At Rare Newspapers, the most difficult to answer yet common question our staff is frequently challenged to answer is, “Do you having anything new to offer that’s interesting?” While some newspapers would certainly rise to the top of the heap and make the answer a no-brainer (Lincoln assassination, Declaration of Independence, an Oxford Gazette, a great Stock Market crash report, etc.), these issues are few and far between – and do not come along very often. What about the periods when no “best of the best” has come our way? Selecting great issues is often quite subjective – and ends up being heavily Blog-10-22-2015-Joe-Paternoinfluenced by one’s own interests and knowledge base. This truth makes answering this question nearly impossible. However, just for fun, from time to time we’ll ask the Rare & Early Newspapers’ staff to take turns looking at the issues listed month-to-date to select their choice for the most interesting new item.

I’ll get things started by taking a look at September (to-date), 2015. In my opinion, there are several good issues to choose from: The New York Yankees acquire Joe DiMaggio, the very 1st King Kong advertisement,  the announcing of the creation of a Jewish homeland, the execution of the Rosenbergs, and the death of William Randolph Hurst – to name a few. However, as a graduate of Penn State University, my selection of the month is an issue announcing Joe Paterno becoming a starter at Brown University. Just as beauty is in the eye of the beholder, I’m confident my selection may not be the same as yours.  You can weigh in on your own thoughts by looking at the first page of our Recent Listings. Enjoy.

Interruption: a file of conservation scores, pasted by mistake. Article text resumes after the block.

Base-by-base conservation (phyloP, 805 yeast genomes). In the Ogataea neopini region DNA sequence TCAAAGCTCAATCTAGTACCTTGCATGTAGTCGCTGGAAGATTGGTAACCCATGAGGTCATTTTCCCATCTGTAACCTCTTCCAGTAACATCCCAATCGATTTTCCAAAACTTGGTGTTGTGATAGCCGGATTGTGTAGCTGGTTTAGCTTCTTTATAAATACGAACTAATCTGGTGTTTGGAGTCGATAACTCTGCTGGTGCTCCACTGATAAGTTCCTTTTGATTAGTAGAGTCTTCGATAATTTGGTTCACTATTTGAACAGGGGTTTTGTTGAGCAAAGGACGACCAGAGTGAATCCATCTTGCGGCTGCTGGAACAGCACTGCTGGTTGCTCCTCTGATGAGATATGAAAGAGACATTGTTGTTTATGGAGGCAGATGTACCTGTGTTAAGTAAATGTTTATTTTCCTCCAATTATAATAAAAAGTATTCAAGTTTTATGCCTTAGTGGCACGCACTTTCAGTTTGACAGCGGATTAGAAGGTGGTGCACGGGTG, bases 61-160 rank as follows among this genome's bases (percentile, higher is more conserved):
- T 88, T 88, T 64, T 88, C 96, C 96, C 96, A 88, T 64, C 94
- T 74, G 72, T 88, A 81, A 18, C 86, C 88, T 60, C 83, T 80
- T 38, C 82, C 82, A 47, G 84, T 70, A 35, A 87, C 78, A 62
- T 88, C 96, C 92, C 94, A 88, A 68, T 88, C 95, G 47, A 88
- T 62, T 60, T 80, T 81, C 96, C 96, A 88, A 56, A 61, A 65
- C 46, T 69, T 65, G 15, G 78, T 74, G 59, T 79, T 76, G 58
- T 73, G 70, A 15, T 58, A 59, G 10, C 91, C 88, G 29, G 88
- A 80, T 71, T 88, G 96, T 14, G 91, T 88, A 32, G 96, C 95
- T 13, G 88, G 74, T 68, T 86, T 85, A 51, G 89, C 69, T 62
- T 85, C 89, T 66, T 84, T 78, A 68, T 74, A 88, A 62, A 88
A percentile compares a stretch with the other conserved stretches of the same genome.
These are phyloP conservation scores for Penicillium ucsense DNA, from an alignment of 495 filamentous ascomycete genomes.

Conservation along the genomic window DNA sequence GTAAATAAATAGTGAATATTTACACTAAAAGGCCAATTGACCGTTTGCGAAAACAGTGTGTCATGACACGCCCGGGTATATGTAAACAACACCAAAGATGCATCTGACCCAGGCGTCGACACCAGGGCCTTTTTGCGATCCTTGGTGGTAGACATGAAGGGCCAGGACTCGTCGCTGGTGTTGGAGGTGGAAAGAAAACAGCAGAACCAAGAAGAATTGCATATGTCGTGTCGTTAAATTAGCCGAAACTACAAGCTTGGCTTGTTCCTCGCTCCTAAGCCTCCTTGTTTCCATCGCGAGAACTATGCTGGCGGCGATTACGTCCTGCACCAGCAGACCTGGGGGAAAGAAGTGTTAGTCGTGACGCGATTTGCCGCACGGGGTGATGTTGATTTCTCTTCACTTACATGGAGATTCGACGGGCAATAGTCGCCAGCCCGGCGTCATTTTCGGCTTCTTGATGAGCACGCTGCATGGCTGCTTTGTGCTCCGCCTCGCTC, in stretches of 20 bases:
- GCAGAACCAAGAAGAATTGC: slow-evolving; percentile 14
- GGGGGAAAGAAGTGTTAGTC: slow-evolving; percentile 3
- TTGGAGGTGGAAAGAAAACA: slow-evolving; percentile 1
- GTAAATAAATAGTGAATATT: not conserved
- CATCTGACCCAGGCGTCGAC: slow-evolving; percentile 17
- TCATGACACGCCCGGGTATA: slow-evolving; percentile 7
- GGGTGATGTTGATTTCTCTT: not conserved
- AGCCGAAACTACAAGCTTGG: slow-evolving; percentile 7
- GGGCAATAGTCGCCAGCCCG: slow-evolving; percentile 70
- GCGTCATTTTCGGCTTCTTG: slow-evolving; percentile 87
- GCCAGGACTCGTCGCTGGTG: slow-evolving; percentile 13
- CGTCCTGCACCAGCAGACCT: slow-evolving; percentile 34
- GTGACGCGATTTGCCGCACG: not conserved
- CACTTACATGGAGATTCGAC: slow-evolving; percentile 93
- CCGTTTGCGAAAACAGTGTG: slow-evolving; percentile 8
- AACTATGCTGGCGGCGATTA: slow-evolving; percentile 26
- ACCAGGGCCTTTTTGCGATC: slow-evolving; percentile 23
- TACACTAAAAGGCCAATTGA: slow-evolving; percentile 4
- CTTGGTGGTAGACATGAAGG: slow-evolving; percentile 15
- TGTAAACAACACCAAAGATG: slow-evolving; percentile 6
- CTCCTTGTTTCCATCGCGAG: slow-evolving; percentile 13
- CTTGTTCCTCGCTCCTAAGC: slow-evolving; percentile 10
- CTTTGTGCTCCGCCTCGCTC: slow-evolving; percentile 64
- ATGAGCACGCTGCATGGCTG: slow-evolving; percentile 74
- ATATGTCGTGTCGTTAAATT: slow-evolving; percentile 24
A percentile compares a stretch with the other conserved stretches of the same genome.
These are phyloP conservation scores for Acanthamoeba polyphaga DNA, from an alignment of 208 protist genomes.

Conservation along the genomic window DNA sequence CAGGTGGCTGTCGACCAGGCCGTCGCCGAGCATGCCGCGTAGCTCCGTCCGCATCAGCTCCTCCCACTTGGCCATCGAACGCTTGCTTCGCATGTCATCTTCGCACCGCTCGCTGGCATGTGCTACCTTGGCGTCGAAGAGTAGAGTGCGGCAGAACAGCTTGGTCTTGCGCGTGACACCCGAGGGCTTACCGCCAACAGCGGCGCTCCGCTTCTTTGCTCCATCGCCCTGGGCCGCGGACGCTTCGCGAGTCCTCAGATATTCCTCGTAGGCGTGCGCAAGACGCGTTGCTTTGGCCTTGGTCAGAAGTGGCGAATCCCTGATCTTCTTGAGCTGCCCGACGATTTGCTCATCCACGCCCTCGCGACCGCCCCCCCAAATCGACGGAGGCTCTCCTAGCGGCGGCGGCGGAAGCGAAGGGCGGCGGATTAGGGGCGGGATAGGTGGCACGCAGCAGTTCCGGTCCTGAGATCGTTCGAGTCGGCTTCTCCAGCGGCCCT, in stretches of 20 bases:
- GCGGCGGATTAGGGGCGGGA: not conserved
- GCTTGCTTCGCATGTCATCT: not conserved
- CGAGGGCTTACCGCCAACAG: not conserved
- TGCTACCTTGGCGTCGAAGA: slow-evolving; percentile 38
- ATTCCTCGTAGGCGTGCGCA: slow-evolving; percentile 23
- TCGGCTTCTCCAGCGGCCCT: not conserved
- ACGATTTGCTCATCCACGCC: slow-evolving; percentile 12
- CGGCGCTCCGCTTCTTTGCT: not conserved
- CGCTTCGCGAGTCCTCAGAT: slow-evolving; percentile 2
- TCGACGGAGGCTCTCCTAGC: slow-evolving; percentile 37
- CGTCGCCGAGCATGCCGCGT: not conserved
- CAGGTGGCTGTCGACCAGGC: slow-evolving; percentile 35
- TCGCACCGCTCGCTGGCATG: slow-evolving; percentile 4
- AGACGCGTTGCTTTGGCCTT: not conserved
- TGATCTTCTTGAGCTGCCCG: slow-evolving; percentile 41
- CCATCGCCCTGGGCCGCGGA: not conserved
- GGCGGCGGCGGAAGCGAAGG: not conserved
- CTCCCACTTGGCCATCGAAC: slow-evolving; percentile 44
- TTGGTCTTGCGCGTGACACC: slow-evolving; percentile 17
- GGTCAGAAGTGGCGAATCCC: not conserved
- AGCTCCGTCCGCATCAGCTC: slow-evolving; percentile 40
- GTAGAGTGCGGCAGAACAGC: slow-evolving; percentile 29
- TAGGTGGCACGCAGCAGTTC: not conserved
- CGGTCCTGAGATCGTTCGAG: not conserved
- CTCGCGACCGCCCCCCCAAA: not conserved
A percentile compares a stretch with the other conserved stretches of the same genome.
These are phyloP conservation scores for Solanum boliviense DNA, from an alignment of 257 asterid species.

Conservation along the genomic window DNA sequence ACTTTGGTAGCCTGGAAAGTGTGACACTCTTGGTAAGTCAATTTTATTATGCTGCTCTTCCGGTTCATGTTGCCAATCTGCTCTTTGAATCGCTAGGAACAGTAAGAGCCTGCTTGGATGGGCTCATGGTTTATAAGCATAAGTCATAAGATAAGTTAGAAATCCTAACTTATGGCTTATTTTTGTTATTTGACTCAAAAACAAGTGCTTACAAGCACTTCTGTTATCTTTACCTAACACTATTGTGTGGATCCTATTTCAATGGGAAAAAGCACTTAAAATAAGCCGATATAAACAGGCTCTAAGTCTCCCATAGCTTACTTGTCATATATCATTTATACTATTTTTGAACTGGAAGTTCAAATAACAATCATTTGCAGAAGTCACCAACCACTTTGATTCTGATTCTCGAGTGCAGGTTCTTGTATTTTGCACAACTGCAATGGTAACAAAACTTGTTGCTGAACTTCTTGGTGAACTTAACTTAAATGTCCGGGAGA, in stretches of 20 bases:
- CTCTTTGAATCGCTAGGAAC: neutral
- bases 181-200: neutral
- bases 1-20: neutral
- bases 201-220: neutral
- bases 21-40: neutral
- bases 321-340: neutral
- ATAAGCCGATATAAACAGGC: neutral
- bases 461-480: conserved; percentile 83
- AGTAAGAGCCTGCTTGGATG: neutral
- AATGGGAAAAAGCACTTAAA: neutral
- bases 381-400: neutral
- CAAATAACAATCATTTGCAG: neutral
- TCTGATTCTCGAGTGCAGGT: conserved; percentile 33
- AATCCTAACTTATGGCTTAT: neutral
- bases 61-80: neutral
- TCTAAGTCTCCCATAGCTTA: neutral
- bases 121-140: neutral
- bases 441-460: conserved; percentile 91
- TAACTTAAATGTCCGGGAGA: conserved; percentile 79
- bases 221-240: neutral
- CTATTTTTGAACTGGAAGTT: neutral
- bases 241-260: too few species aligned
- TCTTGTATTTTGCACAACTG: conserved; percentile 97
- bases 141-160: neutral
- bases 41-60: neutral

Next stop: October, 2015.

They put it in print… living Tammy Wynette’s anthem “Stand By Your Man”…

October 12, 2015 by · Leave a Comment 

Blog-10-12-2015-Jack-DempseyThe News” from Cleveland reports in its September 30, 1926 issue comments of the wife of famed boxer Jack Dempsey following his unexpected loss to Gene Tunney in one of the more noted fights in boxing history. In defense of her husband she noted: “…I didn’t marry the heavyweight title – I married Jack Dempsey.” and later: “I have never taken an interest in boxing… Jack didn’t bring the ring into the home… But fighting is Jack’s business. That is the thing he loves to do, and I have no more right to influence him with regard to it…”.